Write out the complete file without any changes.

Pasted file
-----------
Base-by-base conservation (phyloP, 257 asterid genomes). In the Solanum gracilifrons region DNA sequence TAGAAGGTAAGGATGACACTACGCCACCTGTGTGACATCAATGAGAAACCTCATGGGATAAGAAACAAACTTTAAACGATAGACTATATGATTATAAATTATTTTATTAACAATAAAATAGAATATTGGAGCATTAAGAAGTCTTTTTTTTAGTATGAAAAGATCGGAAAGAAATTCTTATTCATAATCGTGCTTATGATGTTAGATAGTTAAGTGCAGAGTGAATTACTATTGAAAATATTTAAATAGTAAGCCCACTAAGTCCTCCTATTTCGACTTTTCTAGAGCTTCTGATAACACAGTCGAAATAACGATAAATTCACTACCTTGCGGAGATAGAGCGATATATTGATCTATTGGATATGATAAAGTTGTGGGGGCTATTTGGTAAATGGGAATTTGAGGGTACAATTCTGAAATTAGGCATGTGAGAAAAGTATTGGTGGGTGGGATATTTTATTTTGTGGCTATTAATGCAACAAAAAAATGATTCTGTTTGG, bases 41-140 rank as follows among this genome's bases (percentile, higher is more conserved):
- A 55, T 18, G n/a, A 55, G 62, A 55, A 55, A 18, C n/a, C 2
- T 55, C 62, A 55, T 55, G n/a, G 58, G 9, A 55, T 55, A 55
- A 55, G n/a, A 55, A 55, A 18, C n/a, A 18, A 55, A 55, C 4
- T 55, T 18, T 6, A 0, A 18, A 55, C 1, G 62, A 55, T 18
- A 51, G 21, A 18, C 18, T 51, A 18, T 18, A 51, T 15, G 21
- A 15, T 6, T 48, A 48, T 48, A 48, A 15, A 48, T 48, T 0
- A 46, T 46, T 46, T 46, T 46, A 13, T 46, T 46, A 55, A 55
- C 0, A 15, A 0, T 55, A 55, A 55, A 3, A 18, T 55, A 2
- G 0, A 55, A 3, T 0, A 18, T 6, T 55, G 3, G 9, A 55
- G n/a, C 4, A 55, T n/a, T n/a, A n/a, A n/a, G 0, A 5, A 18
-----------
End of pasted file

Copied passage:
Base-by-base conservation (phyloP, 257 asterid genomes). In the Solanum gracilifrons region DNA sequence TAGAAGGTAAGGATGACACTACGCCACCTGTGTGACATCAATGAGAAACCTCATGGGATAAGAAACAAACTTTAAACGATAGACTATATGATTATAAATTATTTTATTAACAATAAAATAGAATATTGGAGCATTAAGAAGTCTTTTTTTTAGTATGAAAAGATCGGAAAGAAATTCTTATTCATAATCGTGCTTATGATGTTAGATAGTTAAGTGCAGAGTGAATTACTATTGAAAATATTTAAATAGTAAGCCCACTAAGTCCTCCTATTTCGACTTTTCTAGAGCTTCTGATAACACAGTCGAAATAACGATAAATTCACTACCTTGCGGAGATAGAGCGATATATTGATCTATTGGATATGATAAAGTTGTGGGGGCTATTTGGTAAATGGGAATTTGAGGGTACAATTCTGAAATTAGGCATGTGAGAAAAGTATTGGTGGGTGGGATATTTTATTTTGTGGCTATTAATGCAACAAAAAAATGATTCTGTTTGG, bases 41-140 rank as follows among this genome's bases (percentile, higher is more conserved):
- A 55, T 18, G n/a, A 55, G 62, A 55, A 55, A 18, C n/a, C 2
- T 55, C 62, A 55, T 55, G n/a, G 58, G 9, A 55, T 55, A 55
- A 55, G n/a, A 55, A 55, A 18, C n/a, A 18, A 55, A 55, C 4
- T 55, T 18, T 6, A 0, A 18, A 55, C 1, G 62, A 55, T 18
- A 51, G 21, A 18, C 18, T 51, A 18, T 18, A 51, T 15, G 21
- A 15, T 6, T 48, A 48, T 48, A 48, A 15, A 48, T 48, T 0
- A 46, T 46, T 46, T 46, T 46, A 13, T 46, T 46, A 55, A 55
- C 0, A 15, A 0, T 55, A 55, A 55, A 3, A 18, T 55, A 2
- G 0, A 55, A 3, T 0, A 18, T 6, T 55, G 3, G 9, A 55
- G n/a, C 4, A 55, T n/a, T n/a, A n/a, A n/a, G 0, A 5, A 18